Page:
Mental Health And The Fight For Truth

It’s Memorial Day here in the United States, a day set aside to remember and honor the brave men and women who have laid down their lives in service to our nation. We often remember others (veterans) on this day who served but did not lose their lives in combat.

Some prefer to keep the focus on that specific group of people who paid the ultimate price, since we have Veteran’s Day to remember others who served. I understand, and I’m personally sympathetic to that viewpoint. However, this is also “mental health awareness” month, and I can’t help but think of the hundreds of thousands who have “survived” the horrors of war only to return with a shattered mind and spirit.

War veterans suffer from debilitating ailments such as PTSD and severe anxiety. Some never regain a semblance of normal life. A combat veteran of four tours told me he knew more people who took their own lives after they returned than he knew who were killed in combat. Just because someone comes back home doesn’t mean they come home whole.

Of course, veterans are not the only ones who suffer from mental health issues. Those suffering from chronic health conditions also experience compromised mental health issues at a rate much higher than the general population.

“People who reported having arthritis or chronic pain were more likely to have several mental health conditions, including severe anxiety, severe depression, bipolar and PTSD. For example, among people taking the screening for depression, 47% of those with chronic pain screened positive for severe depression compared to 36% of those without chronic pain.”[1]

I am also addressing this issue again because popular pastor and author John McArthur claimed at a recent conference that “PTSD is not real” and in fact denied the existence of mental illness! Perhaps, the most shockingly ignorant thing MacArthur said was that PTSD was just undealt with grief. He then doubleddown on these comments in a sermon at his church.

In another video, which I can’t track down on X, I heard McArthur speak of the mind almost as if it were separate from the body. His conclusion was you can’t treat the mind with “chemicals,” and then he went on to list spiritual virtues which countered the problems of the mind.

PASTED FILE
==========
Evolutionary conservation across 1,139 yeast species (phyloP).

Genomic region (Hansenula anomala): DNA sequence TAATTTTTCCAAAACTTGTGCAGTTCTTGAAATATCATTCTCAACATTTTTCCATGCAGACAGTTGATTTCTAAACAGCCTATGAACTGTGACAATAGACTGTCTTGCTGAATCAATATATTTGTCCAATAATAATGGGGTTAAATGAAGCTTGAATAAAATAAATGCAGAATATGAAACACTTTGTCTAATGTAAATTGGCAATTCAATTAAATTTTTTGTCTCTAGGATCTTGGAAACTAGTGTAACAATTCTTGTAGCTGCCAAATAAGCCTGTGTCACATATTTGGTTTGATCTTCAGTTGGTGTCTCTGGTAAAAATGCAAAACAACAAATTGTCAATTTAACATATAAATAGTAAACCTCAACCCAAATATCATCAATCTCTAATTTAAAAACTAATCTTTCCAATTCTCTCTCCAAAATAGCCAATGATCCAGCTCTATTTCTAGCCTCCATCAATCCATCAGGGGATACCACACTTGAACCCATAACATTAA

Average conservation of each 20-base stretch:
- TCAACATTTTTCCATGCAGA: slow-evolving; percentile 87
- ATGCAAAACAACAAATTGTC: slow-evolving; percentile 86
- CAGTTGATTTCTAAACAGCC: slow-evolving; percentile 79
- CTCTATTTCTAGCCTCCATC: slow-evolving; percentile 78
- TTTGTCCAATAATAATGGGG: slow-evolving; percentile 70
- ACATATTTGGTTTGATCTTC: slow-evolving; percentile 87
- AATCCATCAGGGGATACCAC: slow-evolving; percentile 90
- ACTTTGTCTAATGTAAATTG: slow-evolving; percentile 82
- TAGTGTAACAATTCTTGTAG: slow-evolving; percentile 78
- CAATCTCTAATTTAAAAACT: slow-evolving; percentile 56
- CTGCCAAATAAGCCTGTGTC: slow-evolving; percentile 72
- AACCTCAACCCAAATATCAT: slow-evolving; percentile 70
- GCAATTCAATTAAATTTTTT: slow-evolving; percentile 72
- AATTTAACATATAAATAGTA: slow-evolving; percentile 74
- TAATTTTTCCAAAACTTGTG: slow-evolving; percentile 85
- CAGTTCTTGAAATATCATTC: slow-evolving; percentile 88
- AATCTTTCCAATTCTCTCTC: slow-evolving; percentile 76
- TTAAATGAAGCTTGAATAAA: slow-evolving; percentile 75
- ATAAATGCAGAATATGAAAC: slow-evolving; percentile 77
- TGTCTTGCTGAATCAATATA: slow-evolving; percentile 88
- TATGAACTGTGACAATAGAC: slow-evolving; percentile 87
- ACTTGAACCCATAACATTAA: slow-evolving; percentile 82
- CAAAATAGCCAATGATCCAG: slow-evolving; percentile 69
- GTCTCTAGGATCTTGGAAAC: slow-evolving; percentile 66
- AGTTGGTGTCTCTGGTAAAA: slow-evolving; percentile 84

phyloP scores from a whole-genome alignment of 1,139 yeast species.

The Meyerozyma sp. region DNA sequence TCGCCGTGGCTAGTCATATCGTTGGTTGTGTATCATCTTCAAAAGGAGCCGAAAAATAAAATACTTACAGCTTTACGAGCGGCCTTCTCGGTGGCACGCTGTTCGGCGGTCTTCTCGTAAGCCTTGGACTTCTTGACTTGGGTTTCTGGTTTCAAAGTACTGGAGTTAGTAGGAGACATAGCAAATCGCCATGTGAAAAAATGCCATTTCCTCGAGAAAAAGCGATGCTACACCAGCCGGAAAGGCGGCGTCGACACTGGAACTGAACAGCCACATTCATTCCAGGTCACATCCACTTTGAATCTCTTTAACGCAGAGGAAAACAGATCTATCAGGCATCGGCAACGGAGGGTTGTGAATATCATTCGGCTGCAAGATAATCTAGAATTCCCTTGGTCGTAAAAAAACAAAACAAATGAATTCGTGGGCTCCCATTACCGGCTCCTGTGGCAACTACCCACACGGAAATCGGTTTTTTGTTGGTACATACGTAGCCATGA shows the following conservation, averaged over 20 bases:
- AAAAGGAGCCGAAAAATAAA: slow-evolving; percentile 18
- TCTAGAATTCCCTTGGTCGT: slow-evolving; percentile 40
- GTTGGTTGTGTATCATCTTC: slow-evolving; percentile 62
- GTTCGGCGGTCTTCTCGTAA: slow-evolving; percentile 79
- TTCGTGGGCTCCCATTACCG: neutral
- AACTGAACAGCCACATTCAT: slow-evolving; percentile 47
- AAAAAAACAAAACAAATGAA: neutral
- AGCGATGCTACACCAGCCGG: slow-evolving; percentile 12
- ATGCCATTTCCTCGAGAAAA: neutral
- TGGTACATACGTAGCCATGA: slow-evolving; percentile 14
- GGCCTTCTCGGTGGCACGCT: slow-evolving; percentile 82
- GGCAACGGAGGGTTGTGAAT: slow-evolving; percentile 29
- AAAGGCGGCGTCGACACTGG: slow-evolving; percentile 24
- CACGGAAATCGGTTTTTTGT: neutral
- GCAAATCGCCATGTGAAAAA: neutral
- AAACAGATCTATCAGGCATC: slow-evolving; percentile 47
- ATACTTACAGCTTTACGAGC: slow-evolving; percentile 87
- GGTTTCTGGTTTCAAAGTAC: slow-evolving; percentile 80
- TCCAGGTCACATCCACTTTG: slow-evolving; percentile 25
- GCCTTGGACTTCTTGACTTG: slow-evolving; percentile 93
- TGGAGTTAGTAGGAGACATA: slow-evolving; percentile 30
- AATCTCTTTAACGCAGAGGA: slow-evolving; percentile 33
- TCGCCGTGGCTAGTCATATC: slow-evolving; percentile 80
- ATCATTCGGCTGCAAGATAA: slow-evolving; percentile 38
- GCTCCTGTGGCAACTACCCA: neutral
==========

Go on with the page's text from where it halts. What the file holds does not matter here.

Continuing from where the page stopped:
John McArthur is not some fringe preacher easy to ignore as extreme. He has influenced millions. My concern is people who listen to him will not get the help they need for the very real mental conditions they are experiencing. My concern is someone just holding on will hear his words and feel completely invalidated and give up. My concern is this toxic dualistic mind/body theology will continue to perpetuate a deadly stigma over mental health struggles in the church.

Some of you likely look up to John McArthur. I am not trying to discredit everything he has taught or done, but his view on mental health must be vehemently opposed by those in a community who suffer disproportionately with mental health conditions.

The church has dangerously lagged behind on mental health for a long time because it has too often bought into the mind/body duality MacArthur endorses. Just when it seems we are making progress, someone comes along who wants to take us backward to harmful scientific and theological viewpoints about mental health. Certainly, no one completely understands all the mysteries of the mind. It may be more than just physical matter, but it is not less than that.

It takes an array of resources to attack mental illnesses. Medicine isn’t always the answer, though it often helps. Practicing spiritual virtues like gratitude definitely improves perspective but doesn’t magically make mental illnesses disappear. Reading the Bible strengthens you, and talking to a counselor could save you. It isn’t one thing over the others but all of the above. Even then, you may be in for a lifelong battle.

Jesus has accomplished the salvation of our minds and bodies. In the resurrection, nothing that troubles us now will trouble us then. In the meantime, we need less prideful proclamations from pulpits and more humble hearts with open hands. We need to destigmatize talking about mental health. We need to tell everyone struggling that you are not alone. Mental illness is not an indictment of your faith any more than a broken leg or an autoimmune disease.

In fact, your faith is likely stronger than you imagine, and that keeps you fighting. Don’t listen to voices like John MacArthur’s, who dismiss so many who are facing their struggles with courage. Listen instead to the voice of truth from others who offer help without judgment and point us to “The Good Shepherd” who calls each of his sheep by name.


David Heflin

David Heflin

Executive Director

David Heflin is the founder and president of Broken and Mended. He is married to Katie and has three kids. David has been a preacher for 17 years and founded Broken and Mended in 2018 after being inspired by his own battle with chronic pain to connect other hurting people to Jesus and each other. David has a B.A. in Bible from Oklahoma Christian University and a Master of Arts in Religion from Azusa Pacific University. He resides in Woodward, OK.

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